Kuwait hosts Arab Foreign Ministers Meeting to discuss regional politics in which the first topic on the agenda was Lebanon and its relationship with the GCC.
Qatar participated in the Arab Foreign Ministers meeting in Kuwait’s Salam Palace, on Sunday.
The conference was attended by diplomats and officials across the Arab world from their respective ministries, with Qatar being represented by the Minister of State for Foreign Affairs, Sultan bin Saad Al-Muraikhi.
The meeting was preceded by an Arab League Emergency Meeting last Sunday, where the main topic was the recent Houthi attacks on Abu Dhabi and the UAE’s right to self-defence.
Kuwait’s Foreign Minister, Dr. Ahmad Nasser Al-Mohammed Al-Sabah, stated that the meeting’s purpose is for opportunity for “frankness and openness” to be shared between the Arab foreign ministers.
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Dr. Al-Sabah, noted in a press conference with Arab League Secretary-General Ahmed Aboul Gheit, after “pan-Arab” talks were held during the meeting that, “we received a response from Lebanon last night, and Kuwait, along with other Gulf countries, will study this reply to determine the next step concerning Lebanon.”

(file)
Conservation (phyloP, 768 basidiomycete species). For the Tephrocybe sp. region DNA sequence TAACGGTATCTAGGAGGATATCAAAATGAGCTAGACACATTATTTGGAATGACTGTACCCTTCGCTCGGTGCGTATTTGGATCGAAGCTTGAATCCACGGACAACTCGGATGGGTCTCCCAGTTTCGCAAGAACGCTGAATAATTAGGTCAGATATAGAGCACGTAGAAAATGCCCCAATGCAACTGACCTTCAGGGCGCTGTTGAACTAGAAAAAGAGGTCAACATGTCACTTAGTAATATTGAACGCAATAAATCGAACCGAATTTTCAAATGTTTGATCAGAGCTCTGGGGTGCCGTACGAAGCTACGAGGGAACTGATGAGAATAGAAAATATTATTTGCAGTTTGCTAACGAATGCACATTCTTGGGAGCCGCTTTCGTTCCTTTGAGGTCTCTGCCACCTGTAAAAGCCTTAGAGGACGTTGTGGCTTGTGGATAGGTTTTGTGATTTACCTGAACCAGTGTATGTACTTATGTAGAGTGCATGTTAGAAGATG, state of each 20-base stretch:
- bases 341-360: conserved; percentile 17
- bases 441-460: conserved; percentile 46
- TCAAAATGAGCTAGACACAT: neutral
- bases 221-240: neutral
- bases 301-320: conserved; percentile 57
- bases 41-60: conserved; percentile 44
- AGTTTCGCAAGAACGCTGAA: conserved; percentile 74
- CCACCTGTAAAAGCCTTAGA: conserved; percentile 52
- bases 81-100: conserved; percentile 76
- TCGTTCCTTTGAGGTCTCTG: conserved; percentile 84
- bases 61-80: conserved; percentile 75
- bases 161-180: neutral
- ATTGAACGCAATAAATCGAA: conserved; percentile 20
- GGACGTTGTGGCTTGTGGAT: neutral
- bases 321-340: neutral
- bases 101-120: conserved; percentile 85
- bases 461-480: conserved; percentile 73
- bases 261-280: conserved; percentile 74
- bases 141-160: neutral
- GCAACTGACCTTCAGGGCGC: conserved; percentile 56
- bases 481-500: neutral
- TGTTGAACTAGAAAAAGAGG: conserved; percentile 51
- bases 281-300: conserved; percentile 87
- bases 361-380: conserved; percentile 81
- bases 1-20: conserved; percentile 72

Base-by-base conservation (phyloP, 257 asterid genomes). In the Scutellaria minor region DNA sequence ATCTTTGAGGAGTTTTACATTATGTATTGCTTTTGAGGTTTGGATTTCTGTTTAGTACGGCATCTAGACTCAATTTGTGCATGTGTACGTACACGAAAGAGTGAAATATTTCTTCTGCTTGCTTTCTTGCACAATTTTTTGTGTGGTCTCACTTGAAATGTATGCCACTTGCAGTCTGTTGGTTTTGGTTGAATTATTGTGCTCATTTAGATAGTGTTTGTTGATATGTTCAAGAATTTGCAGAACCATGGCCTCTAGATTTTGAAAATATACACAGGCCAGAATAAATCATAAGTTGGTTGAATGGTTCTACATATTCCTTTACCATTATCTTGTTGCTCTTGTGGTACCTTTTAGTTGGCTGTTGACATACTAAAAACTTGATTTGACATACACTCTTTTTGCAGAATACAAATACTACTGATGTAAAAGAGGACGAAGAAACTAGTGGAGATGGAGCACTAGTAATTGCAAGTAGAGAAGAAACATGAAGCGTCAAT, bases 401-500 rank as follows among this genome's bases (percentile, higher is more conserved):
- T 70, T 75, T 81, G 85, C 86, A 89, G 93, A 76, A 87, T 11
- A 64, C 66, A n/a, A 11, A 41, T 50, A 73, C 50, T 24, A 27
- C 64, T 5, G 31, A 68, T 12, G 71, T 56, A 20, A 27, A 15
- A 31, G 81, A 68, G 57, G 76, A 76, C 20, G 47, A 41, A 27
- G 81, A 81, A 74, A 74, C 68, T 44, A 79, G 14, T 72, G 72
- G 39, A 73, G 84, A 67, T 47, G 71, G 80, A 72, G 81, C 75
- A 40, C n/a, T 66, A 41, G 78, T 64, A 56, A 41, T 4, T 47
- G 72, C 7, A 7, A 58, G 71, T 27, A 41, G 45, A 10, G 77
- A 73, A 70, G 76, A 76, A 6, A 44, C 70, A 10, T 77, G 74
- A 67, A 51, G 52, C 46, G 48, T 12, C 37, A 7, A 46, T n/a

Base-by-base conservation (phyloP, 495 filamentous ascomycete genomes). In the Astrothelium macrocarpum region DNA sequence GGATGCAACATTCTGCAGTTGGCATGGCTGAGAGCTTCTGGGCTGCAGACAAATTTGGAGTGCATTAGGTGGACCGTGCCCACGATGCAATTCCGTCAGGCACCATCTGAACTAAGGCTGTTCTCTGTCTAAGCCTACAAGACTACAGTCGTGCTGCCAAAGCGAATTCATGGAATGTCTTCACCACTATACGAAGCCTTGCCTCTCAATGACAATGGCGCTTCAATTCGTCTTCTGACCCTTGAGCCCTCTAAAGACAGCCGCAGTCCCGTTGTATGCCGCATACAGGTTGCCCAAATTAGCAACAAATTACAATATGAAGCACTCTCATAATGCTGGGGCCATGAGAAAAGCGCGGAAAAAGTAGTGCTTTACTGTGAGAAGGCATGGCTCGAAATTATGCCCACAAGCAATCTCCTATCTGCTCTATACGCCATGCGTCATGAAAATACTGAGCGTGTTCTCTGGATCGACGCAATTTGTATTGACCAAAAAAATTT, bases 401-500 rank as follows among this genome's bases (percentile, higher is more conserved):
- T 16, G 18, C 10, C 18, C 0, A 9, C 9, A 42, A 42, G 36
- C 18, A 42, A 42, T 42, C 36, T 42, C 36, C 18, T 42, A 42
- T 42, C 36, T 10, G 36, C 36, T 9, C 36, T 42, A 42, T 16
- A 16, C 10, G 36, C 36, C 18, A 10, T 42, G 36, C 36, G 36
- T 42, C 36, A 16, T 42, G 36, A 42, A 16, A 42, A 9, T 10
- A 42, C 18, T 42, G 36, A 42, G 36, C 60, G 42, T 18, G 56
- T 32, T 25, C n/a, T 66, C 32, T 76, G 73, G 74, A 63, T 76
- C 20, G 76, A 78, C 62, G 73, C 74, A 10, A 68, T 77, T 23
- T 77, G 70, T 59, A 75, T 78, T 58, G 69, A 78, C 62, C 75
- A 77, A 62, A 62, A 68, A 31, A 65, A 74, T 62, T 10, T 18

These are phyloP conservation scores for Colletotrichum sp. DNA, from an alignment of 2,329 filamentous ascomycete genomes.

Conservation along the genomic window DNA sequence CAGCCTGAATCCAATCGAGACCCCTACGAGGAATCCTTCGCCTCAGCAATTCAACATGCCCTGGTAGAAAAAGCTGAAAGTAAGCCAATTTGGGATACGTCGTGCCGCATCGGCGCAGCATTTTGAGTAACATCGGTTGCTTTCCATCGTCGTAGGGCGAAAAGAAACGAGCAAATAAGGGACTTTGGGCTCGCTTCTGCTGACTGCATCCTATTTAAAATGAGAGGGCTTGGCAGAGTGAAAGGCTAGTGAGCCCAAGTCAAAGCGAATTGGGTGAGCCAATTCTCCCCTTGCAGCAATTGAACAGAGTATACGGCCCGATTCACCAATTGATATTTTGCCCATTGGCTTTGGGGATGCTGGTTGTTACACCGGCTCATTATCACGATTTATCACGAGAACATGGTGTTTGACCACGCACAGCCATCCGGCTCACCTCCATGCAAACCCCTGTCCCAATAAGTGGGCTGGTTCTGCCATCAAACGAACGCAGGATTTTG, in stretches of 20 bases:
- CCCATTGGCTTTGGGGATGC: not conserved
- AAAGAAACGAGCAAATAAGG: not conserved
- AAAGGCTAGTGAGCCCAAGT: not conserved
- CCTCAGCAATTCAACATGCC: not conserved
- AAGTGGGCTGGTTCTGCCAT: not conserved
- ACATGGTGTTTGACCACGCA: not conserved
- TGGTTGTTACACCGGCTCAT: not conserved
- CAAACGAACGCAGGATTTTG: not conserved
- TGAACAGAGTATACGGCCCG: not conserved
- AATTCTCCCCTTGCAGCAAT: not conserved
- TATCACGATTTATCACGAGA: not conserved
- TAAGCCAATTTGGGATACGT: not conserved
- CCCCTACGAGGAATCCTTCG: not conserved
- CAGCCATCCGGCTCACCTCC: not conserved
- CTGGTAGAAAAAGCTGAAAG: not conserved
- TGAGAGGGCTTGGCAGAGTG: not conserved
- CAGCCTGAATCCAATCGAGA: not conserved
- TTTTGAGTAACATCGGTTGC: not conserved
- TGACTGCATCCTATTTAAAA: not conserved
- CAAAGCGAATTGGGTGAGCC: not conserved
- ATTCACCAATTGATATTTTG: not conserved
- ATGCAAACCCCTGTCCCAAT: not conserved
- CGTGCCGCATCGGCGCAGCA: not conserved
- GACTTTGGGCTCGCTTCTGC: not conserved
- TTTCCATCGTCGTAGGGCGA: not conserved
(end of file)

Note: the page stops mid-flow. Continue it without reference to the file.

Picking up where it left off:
The minister thanked Lebanon for engaging with the demands proposed by the GCC, saying that it was a “positive step” towards change, further adding that the proposal was a joint effort by all the GCC states.
This act is seen as a potentially crucial step in the relationship between Lebanon and the GCC.
Once the assessment of Lebanon’s response is finalised, the GCC states will make the appropriate decisions that will “bode well” for all parties involved, added the Kuwaiti official.
The proposal put forth by the GCC states consists of confidence-bolstering measures aiming to halt a diplomatic dispute between them and Beirut. The initiative was announced by Kuwait’s foreign minister, who had branded it as a GCC-Arab-international initiative.
Read more: The birth of the Arab League
The Arab League
The first formal Arab League meeting was conducted in Cairo from the 13-17 January 1964, 19 years after its inauguration. During the summit, the state members proposed the creation of the Palestinian National Council, which subsequently established the Palestine Liberation Organization (PLO) later that year.
By 1971 Qatar, Oman and the United Arab Emirates had joined, allowing them to participate and assist in the decision-making process on political matters in the region.